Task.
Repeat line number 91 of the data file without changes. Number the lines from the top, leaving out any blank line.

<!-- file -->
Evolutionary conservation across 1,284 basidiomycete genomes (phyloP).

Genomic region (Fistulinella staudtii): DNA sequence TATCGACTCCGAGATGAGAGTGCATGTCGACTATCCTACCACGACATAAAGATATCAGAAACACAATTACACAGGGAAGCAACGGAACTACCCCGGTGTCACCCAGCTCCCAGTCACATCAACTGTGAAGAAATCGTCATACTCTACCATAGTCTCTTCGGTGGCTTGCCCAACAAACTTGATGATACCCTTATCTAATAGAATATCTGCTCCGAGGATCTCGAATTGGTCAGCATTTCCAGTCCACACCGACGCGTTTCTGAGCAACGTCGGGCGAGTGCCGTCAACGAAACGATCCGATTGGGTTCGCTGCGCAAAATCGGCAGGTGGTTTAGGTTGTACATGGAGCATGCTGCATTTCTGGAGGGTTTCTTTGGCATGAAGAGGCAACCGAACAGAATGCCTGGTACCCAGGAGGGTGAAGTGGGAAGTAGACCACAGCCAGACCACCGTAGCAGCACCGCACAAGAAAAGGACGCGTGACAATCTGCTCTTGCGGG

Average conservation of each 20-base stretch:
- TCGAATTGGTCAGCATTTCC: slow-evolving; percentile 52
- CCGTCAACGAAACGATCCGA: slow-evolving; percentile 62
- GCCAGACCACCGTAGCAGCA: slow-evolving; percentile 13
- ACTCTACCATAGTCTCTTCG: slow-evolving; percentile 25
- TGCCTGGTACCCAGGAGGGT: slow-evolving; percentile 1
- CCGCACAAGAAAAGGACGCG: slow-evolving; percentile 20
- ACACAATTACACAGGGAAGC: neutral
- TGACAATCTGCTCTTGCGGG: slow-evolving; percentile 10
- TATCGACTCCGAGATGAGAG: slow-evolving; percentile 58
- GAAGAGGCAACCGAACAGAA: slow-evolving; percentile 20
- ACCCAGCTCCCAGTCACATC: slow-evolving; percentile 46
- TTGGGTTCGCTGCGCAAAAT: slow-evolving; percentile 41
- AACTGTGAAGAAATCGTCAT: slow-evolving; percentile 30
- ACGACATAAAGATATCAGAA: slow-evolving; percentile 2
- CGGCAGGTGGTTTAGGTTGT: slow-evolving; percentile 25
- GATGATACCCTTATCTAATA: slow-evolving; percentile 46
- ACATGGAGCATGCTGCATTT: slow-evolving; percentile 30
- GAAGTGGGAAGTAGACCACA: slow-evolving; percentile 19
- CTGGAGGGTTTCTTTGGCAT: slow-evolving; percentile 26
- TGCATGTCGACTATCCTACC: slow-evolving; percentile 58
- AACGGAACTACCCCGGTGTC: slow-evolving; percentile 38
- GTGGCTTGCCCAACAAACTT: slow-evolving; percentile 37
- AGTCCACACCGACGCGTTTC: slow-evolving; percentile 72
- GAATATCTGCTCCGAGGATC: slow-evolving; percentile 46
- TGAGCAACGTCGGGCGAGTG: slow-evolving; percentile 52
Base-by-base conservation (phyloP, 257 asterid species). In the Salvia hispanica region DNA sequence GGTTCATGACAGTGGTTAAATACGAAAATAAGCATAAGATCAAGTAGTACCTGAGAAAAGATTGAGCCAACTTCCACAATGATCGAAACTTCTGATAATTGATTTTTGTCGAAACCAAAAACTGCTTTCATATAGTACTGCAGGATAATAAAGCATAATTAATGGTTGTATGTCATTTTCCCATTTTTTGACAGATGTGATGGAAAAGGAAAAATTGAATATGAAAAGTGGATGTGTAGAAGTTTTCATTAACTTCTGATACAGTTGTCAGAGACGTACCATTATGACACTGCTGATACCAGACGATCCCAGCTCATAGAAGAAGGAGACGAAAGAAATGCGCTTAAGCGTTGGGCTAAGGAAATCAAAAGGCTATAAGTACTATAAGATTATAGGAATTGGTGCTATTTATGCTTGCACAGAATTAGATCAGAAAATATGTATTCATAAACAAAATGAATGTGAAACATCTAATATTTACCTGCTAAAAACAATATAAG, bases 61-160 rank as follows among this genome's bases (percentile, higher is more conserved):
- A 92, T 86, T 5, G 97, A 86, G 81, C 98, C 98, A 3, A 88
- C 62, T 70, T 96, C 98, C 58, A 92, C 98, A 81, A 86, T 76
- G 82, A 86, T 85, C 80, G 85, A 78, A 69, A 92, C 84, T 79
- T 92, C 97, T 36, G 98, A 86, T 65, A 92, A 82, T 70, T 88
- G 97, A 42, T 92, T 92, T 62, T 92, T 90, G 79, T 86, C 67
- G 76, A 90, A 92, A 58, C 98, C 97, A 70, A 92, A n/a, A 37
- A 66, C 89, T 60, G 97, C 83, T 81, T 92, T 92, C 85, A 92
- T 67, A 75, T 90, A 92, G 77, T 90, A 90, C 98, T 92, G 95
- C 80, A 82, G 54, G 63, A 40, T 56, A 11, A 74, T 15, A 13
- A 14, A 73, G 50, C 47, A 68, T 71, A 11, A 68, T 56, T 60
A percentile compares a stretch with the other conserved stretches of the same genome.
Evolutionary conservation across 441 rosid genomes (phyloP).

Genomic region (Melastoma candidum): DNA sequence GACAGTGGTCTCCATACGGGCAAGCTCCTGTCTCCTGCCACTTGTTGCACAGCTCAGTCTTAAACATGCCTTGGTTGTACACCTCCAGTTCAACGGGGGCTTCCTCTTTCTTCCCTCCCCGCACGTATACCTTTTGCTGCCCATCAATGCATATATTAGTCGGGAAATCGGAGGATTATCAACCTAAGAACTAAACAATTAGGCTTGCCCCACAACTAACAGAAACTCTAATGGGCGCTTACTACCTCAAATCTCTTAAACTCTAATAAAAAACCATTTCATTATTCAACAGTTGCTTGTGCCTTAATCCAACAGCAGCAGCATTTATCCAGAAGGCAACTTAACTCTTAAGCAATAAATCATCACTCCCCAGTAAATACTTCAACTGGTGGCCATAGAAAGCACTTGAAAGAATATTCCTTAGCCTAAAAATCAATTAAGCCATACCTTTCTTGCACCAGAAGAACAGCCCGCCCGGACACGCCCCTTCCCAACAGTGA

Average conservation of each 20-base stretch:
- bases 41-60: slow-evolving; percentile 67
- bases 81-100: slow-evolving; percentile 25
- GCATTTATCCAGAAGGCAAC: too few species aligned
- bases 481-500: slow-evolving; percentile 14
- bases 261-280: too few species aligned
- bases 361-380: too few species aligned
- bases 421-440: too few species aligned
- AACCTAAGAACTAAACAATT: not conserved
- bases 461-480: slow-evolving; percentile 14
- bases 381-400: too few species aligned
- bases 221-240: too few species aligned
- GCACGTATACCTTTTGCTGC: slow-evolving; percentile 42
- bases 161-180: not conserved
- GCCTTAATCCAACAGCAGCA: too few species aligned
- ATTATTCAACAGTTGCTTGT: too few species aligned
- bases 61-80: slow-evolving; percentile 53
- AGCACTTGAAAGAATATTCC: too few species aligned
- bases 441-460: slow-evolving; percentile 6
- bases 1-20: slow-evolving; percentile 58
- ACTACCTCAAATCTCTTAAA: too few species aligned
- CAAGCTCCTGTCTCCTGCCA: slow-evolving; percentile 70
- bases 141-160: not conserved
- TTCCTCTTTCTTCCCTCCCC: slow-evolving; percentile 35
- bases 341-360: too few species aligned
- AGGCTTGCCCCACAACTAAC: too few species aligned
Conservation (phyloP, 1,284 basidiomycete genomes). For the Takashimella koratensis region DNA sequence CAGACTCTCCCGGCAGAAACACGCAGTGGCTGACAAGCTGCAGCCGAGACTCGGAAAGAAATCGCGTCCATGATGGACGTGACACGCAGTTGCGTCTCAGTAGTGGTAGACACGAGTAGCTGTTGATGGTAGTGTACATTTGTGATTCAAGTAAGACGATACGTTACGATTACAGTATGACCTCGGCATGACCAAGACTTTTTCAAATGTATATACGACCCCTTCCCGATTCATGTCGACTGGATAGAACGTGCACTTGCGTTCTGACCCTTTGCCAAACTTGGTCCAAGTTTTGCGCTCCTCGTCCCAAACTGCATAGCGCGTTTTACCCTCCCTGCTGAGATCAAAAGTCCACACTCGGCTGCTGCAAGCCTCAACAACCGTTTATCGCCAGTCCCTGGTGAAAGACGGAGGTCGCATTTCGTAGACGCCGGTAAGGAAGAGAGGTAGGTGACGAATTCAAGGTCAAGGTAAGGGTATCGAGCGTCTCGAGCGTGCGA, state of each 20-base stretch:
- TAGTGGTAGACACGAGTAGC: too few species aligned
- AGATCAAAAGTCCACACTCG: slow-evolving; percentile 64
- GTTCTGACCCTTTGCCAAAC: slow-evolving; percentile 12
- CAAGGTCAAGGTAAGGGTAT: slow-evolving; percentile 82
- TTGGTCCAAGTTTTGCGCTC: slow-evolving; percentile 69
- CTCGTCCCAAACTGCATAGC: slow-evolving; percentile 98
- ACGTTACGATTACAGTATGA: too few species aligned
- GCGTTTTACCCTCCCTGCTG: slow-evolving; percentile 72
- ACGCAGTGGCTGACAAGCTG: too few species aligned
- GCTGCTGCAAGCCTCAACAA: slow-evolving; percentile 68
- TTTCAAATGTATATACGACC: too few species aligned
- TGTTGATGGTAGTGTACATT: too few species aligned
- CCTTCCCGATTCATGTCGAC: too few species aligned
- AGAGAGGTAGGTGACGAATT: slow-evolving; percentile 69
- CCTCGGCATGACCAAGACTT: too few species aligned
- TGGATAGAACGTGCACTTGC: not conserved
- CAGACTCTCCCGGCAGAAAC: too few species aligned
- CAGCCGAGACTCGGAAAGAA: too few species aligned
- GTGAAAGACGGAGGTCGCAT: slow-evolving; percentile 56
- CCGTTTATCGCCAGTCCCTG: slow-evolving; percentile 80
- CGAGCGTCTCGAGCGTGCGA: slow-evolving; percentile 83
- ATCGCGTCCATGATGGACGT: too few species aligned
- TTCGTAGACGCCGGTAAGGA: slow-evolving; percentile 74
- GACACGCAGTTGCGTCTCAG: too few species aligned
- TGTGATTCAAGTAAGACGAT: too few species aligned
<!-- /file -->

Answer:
- ATCGCGTCCATGATGGACGT: too few species aligned